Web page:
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State of the Union for Employment Engagement: Are Your Employees Engaged?

What are the biggest challenges facing your company today? Are they the financial collapse, global recession, reshaping the existing business model and strategic priorities, or changing technology paradigms covering mobile, social and cloud? Or is it something much more fundamental than any of those?

Is your company losing touch with your most precious asset — your employees? Are your employees truly engaged and aligned to your corporate mission? 

If you believe the recent HR studies, employee engagement is at an all-time low. The pressures of today’s work environment continue to alter how businesses operate, how companies engage with their employees and ultimately how people connect with their companies.

The global recession has made it more difficult to maintain high levels of engagement, as pay freezes, benefit cuts and layoffs permeate the workforce.

This recession-battered workforce has some of the lowest levels of engagement and job satisfaction in years. Confidence in leaders and managers is disturbingly low. According to a Towers Perrin study, only a fifth (21 percent) of the workforce is engaged, twice as much (41 percent) feels enrolled, a third (30 percent) feels disenchanted and almost a tenth (8 percent) feels disengaged. These are alarming statistics and should serve as a wakeup call to companies that the status quo is no longer cutting it.

Compounding this are the technological advancements that are producing more information, more channels to conduct business with end customers and more demands on the typical knowledge worker.

In addition, the digital native workforce (the millennial generation) is about to enter the workforce with an entirely different set of expectations around work environments and practices. For them, work is what they do, not where they go. The very idea of many corporate structures, with their rigid functional boundaries, is viewed as limiting and stifling creativity and innovation.

But there is still plenty of opportunity to leverage these new technologies to transform the workplace, and companies can learn a lot from this new digitally savvy generation.

Challenges Affecting Employee Engagement

First, it’s important to understand some of the key challenges employees are facing:

Information Overload

The amount of information that a daily knowledge worker faces is alarming. According to the New York Times, the average American worker consumes 34 GB of information and reads 100,000 words in a single day. This has increased by an average of 6 percent each year, amounting to a 350 percent increase over the past 25+ years. And, the information is coming through multiple channels including emails, social networks, phones and e-readers. The bottom line is employees are overloaded with information!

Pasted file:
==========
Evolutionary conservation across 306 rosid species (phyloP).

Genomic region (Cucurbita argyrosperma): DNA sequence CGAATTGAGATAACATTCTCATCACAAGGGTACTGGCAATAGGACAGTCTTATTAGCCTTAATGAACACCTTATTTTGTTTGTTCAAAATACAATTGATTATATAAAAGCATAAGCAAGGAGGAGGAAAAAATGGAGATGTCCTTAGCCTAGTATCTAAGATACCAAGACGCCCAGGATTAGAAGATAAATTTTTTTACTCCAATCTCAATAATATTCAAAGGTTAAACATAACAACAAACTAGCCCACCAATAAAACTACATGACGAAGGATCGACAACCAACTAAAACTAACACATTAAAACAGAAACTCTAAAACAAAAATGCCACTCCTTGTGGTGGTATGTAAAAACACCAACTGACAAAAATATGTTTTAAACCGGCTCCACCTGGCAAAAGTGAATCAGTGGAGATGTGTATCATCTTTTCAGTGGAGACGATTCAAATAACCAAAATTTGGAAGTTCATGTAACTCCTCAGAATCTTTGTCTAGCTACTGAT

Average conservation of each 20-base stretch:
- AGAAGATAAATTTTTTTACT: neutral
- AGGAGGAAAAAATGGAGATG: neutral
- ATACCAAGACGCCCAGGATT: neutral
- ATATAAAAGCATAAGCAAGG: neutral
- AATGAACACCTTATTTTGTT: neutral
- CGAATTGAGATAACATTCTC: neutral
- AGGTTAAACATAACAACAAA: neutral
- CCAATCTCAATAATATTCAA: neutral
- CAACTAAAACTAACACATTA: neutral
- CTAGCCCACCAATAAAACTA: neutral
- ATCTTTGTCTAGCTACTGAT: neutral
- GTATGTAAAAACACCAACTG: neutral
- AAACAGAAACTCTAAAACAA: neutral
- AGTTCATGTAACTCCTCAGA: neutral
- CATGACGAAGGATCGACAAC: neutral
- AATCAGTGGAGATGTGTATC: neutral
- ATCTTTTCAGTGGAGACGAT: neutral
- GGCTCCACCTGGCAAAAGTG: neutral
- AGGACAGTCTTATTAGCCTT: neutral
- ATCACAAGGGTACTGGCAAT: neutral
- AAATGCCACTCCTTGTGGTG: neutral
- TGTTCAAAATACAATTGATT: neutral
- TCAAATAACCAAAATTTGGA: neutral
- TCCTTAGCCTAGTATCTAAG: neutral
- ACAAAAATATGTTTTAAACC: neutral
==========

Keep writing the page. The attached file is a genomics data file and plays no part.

Hyper Multi-Tasking

All of this information comes through a variety of channels which forces an unhealthy amount of multi-tasking. Workers today are continually distracted. Computer users change windows or check email and other programs an average of 37 times an hour. Distracted, unfocused employees costs organizations millions of dollars per year due to lost productivity.

Antiquated Work Environment

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Many employees still have a richer experience in their home office than they do in their work environment. They have more computing power, un-restricted access to the Internet, flexibility with which mobile devices to use, desktop video conferencing and chat. A key step in engaging workers is to ensure they have the tools and environment to be productive.

Ineffective Work and Collaboration Techniques

Many companies spend a majority of their work time either in meetings, on conference calls or responding to email. For many, these activities define work. But how effective are all of these? According to a recent McKinsey study, workers spent more than 28 hours a week on rudimentary tasks such as email, searching for information and collaborating internally. Knowledge management and collaboration tools and techniques are still in the early stages in most enterprises.

Poor Communications and Lack of Transparency

As obvious as this may be, lack of consistent communication is still cited by employees as a key frustration which leads to lack of engagement. These are messages from leadership about business objectives, changes that are occurring and what is required of employees. Corporate communications is the primary connection point between the majority of employees and executive leadership, but messages usually break down at the mid-management or immediate manager level.

 

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